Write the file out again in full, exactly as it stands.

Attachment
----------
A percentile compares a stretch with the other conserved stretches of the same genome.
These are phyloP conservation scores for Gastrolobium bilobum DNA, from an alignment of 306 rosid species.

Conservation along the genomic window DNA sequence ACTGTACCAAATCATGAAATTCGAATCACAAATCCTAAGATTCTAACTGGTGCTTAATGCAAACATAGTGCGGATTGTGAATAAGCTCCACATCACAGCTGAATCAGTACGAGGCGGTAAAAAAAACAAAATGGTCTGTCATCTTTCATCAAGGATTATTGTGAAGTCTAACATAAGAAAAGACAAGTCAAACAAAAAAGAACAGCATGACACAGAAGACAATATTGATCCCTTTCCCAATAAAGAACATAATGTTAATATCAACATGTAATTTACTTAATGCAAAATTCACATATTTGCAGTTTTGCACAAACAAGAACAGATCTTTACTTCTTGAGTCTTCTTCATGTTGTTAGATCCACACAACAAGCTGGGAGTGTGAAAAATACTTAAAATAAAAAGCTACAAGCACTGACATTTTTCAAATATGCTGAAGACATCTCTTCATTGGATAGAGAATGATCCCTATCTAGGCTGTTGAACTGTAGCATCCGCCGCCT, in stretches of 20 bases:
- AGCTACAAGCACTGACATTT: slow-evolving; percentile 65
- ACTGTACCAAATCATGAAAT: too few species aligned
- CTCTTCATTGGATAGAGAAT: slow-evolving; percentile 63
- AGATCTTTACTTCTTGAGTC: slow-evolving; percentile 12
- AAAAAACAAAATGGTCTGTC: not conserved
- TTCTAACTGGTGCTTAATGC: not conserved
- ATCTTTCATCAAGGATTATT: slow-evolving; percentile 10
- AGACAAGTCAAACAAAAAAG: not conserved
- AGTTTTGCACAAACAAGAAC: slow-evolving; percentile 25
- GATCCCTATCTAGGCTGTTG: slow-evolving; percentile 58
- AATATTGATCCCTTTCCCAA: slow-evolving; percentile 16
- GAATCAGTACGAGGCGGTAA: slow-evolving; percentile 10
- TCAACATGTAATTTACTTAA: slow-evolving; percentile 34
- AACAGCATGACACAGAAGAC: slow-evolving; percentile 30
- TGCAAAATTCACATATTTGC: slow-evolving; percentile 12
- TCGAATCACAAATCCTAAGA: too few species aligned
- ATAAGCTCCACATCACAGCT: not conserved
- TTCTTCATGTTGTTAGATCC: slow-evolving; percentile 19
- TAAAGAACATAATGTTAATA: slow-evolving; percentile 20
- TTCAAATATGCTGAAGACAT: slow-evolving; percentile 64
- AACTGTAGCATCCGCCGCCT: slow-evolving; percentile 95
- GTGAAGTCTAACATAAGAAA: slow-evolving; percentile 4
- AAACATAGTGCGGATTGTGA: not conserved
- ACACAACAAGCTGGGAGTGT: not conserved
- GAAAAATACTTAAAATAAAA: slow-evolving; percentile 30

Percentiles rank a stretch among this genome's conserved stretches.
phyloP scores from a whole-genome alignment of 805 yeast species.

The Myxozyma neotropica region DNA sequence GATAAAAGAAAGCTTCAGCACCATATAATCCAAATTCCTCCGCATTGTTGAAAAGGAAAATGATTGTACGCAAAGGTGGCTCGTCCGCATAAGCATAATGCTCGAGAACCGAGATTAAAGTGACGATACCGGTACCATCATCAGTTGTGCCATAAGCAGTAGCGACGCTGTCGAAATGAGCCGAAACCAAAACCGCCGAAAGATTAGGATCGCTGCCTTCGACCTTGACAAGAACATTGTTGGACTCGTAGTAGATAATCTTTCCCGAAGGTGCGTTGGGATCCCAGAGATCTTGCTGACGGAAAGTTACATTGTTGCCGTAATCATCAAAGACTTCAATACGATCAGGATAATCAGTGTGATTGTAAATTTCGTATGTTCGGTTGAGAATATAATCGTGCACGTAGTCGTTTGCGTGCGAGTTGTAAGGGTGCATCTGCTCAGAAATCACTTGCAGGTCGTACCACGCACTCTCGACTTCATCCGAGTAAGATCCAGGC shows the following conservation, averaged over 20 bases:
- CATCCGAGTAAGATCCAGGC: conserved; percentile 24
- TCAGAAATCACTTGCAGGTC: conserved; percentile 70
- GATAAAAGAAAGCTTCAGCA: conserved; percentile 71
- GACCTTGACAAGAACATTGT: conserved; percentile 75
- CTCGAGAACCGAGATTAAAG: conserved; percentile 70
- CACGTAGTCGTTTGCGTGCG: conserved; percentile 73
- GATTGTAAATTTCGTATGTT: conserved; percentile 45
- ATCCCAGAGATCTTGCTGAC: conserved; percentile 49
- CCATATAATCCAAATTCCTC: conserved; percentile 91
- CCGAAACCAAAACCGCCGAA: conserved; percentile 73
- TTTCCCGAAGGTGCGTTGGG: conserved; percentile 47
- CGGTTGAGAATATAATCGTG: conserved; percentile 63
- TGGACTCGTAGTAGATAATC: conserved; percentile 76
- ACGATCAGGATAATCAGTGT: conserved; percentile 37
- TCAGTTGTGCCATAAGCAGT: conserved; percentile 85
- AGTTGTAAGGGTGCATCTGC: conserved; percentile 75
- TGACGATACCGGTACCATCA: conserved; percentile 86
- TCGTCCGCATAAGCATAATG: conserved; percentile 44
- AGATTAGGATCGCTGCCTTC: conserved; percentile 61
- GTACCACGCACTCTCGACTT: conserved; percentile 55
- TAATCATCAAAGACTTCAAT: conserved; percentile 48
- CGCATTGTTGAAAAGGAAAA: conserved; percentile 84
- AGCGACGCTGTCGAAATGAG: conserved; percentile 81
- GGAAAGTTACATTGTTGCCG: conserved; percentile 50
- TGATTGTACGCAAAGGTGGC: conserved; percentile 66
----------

A percentile compares a stretch with the other conserved stretches of the same genome.
These are phyloP conservation scores for Gastrolobium bilobum DNA, from an alignment of 306 rosid species.

Conservation along the genomic window DNA sequence ACTGTACCAAATCATGAAATTCGAATCACAAATCCTAAGATTCTAACTGGTGCTTAATGCAAACATAGTGCGGATTGTGAATAAGCTCCACATCACAGCTGAATCAGTACGAGGCGGTAAAAAAAACAAAATGGTCTGTCATCTTTCATCAAGGATTATTGTGAAGTCTAACATAAGAAAAGACAAGTCAAACAAAAAAGAACAGCATGACACAGAAGACAATATTGATCCCTTTCCCAATAAAGAACATAATGTTAATATCAACATGTAATTTACTTAATGCAAAATTCACATATTTGCAGTTTTGCACAAACAAGAACAGATCTTTACTTCTTGAGTCTTCTTCATGTTGTTAGATCCACACAACAAGCTGGGAGTGTGAAAAATACTTAAAATAAAAAGCTACAAGCACTGACATTTTTCAAATATGCTGAAGACATCTCTTCATTGGATAGAGAATGATCCCTATCTAGGCTGTTGAACTGTAGCATCCGCCGCCT, in stretches of 20 bases:
- AGCTACAAGCACTGACATTT: slow-evolving; percentile 65
- ACTGTACCAAATCATGAAAT: too few species aligned
- CTCTTCATTGGATAGAGAAT: slow-evolving; percentile 63
- AGATCTTTACTTCTTGAGTC: slow-evolving; percentile 12
- AAAAAACAAAATGGTCTGTC: not conserved
- TTCTAACTGGTGCTTAATGC: not conserved
- ATCTTTCATCAAGGATTATT: slow-evolving; percentile 10
- AGACAAGTCAAACAAAAAAG: not conserved
- AGTTTTGCACAAACAAGAAC: slow-evolving; percentile 25
- GATCCCTATCTAGGCTGTTG: slow-evolving; percentile 58
- AATATTGATCCCTTTCCCAA: slow-evolving; percentile 16
- GAATCAGTACGAGGCGGTAA: slow-evolving; percentile 10
- TCAACATGTAATTTACTTAA: slow-evolving; percentile 34
- AACAGCATGACACAGAAGAC: slow-evolving; percentile 30
- TGCAAAATTCACATATTTGC: slow-evolving; percentile 12
- TCGAATCACAAATCCTAAGA: too few species aligned
- ATAAGCTCCACATCACAGCT: not conserved
- TTCTTCATGTTGTTAGATCC: slow-evolving; percentile 19
- TAAAGAACATAATGTTAATA: slow-evolving; percentile 20
- TTCAAATATGCTGAAGACAT: slow-evolving; percentile 64
- AACTGTAGCATCCGCCGCCT: slow-evolving; percentile 95
- GTGAAGTCTAACATAAGAAA: slow-evolving; percentile 4
- AAACATAGTGCGGATTGTGA: not conserved
- ACACAACAAGCTGGGAGTGT: not conserved
- GAAAAATACTTAAAATAAAA: slow-evolving; percentile 30

Percentiles rank a stretch among this genome's conserved stretches.
phyloP scores from a whole-genome alignment of 805 yeast species.

The Myxozyma neotropica region DNA sequence GATAAAAGAAAGCTTCAGCACCATATAATCCAAATTCCTCCGCATTGTTGAAAAGGAAAATGATTGTACGCAAAGGTGGCTCGTCCGCATAAGCATAATGCTCGAGAACCGAGATTAAAGTGACGATACCGGTACCATCATCAGTTGTGCCATAAGCAGTAGCGACGCTGTCGAAATGAGCCGAAACCAAAACCGCCGAAAGATTAGGATCGCTGCCTTCGACCTTGACAAGAACATTGTTGGACTCGTAGTAGATAATCTTTCCCGAAGGTGCGTTGGGATCCCAGAGATCTTGCTGACGGAAAGTTACATTGTTGCCGTAATCATCAAAGACTTCAATACGATCAGGATAATCAGTGTGATTGTAAATTTCGTATGTTCGGTTGAGAATATAATCGTGCACGTAGTCGTTTGCGTGCGAGTTGTAAGGGTGCATCTGCTCAGAAATCACTTGCAGGTCGTACCACGCACTCTCGACTTCATCCGAGTAAGATCCAGGC shows the following conservation, averaged over 20 bases:
- CATCCGAGTAAGATCCAGGC: conserved; percentile 24
- TCAGAAATCACTTGCAGGTC: conserved; percentile 70
- GATAAAAGAAAGCTTCAGCA: conserved; percentile 71
- GACCTTGACAAGAACATTGT: conserved; percentile 75
- CTCGAGAACCGAGATTAAAG: conserved; percentile 70
- CACGTAGTCGTTTGCGTGCG: conserved; percentile 73
- GATTGTAAATTTCGTATGTT: conserved; percentile 45
- ATCCCAGAGATCTTGCTGAC: conserved; percentile 49
- CCATATAATCCAAATTCCTC: conserved; percentile 91
- CCGAAACCAAAACCGCCGAA: conserved; percentile 73
- TTTCCCGAAGGTGCGTTGGG: conserved; percentile 47
- CGGTTGAGAATATAATCGTG: conserved; percentile 63
- TGGACTCGTAGTAGATAATC: conserved; percentile 76
- ACGATCAGGATAATCAGTGT: conserved; percentile 37
- TCAGTTGTGCCATAAGCAGT: conserved; percentile 85
- AGTTGTAAGGGTGCATCTGC: conserved; percentile 75
- TGACGATACCGGTACCATCA: conserved; percentile 86
- TCGTCCGCATAAGCATAATG: conserved; percentile 44
- AGATTAGGATCGCTGCCTTC: conserved; percentile 61
- GTACCACGCACTCTCGACTT: conserved; percentile 55
- TAATCATCAAAGACTTCAAT: conserved; percentile 48
- CGCATTGTTGAAAAGGAAAA: conserved; percentile 84
- AGCGACGCTGTCGAAATGAG: conserved; percentile 81
- GGAAAGTTACATTGTTGCCG: conserved; percentile 50
- TGATTGTACGCAAAGGTGGC: conserved; percentile 66